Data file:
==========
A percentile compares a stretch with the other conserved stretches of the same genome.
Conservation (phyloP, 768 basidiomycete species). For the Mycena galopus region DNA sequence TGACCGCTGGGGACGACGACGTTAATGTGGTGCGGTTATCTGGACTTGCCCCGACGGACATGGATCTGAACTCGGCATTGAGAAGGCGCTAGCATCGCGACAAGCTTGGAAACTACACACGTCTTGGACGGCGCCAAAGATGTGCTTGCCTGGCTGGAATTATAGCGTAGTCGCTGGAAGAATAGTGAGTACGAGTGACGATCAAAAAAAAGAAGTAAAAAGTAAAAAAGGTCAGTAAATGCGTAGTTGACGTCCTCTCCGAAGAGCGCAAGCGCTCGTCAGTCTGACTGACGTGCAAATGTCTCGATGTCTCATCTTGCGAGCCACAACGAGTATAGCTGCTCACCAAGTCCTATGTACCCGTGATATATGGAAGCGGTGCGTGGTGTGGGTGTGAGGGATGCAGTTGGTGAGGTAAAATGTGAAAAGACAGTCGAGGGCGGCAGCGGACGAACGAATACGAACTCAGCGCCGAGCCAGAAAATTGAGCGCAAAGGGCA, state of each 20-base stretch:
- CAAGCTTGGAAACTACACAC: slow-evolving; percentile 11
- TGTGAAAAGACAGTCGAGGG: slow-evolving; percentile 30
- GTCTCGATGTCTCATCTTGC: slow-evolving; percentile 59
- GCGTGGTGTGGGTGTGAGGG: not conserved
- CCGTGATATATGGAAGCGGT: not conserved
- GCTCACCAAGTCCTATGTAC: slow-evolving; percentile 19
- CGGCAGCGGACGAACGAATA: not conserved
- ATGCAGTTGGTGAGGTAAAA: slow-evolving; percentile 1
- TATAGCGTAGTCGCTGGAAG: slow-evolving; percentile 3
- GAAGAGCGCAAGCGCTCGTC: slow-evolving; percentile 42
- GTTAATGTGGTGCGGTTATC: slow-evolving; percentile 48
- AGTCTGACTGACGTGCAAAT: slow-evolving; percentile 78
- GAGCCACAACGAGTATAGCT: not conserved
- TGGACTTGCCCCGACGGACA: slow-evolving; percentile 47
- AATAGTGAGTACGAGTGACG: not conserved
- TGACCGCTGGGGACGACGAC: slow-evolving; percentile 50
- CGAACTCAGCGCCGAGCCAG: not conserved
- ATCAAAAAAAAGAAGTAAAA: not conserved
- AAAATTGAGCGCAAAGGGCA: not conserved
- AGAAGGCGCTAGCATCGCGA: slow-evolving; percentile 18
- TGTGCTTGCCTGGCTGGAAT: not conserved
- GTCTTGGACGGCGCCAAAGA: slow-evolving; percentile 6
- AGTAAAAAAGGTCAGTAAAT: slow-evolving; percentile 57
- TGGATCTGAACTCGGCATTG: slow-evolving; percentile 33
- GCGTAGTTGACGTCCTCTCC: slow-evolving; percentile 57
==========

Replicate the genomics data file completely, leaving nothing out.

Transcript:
A percentile compares a stretch with the other conserved stretches of the same genome.
Conservation (phyloP, 768 basidiomycete species). For the Mycena galopus region DNA sequence TGACCGCTGGGGACGACGACGTTAATGTGGTGCGGTTATCTGGACTTGCCCCGACGGACATGGATCTGAACTCGGCATTGAGAAGGCGCTAGCATCGCGACAAGCTTGGAAACTACACACGTCTTGGACGGCGCCAAAGATGTGCTTGCCTGGCTGGAATTATAGCGTAGTCGCTGGAAGAATAGTGAGTACGAGTGACGATCAAAAAAAAGAAGTAAAAAGTAAAAAAGGTCAGTAAATGCGTAGTTGACGTCCTCTCCGAAGAGCGCAAGCGCTCGTCAGTCTGACTGACGTGCAAATGTCTCGATGTCTCATCTTGCGAGCCACAACGAGTATAGCTGCTCACCAAGTCCTATGTACCCGTGATATATGGAAGCGGTGCGTGGTGTGGGTGTGAGGGATGCAGTTGGTGAGGTAAAATGTGAAAAGACAGTCGAGGGCGGCAGCGGACGAACGAATACGAACTCAGCGCCGAGCCAGAAAATTGAGCGCAAAGGGCA, state of each 20-base stretch:
- CAAGCTTGGAAACTACACAC: slow-evolving; percentile 11
- TGTGAAAAGACAGTCGAGGG: slow-evolving; percentile 30
- GTCTCGATGTCTCATCTTGC: slow-evolving; percentile 59
- GCGTGGTGTGGGTGTGAGGG: not conserved
- CCGTGATATATGGAAGCGGT: not conserved
- GCTCACCAAGTCCTATGTAC: slow-evolving; percentile 19
- CGGCAGCGGACGAACGAATA: not conserved
- ATGCAGTTGGTGAGGTAAAA: slow-evolving; percentile 1
- TATAGCGTAGTCGCTGGAAG: slow-evolving; percentile 3
- GAAGAGCGCAAGCGCTCGTC: slow-evolving; percentile 42
- GTTAATGTGGTGCGGTTATC: slow-evolving; percentile 48
- AGTCTGACTGACGTGCAAAT: slow-evolving; percentile 78
- GAGCCACAACGAGTATAGCT: not conserved
- TGGACTTGCCCCGACGGACA: slow-evolving; percentile 47
- AATAGTGAGTACGAGTGACG: not conserved
- TGACCGCTGGGGACGACGAC: slow-evolving; percentile 50
- CGAACTCAGCGCCGAGCCAG: not conserved
- ATCAAAAAAAAGAAGTAAAA: not conserved
- AAAATTGAGCGCAAAGGGCA: not conserved
- AGAAGGCGCTAGCATCGCGA: slow-evolving; percentile 18
- TGTGCTTGCCTGGCTGGAAT: not conserved
- GTCTTGGACGGCGCCAAAGA: slow-evolving; percentile 6
- AGTAAAAAAGGTCAGTAAAT: slow-evolving; percentile 57
- TGGATCTGAACTCGGCATTG: slow-evolving; percentile 33
- GCGTAGTTGACGTCCTCTCC: slow-evolving; percentile 57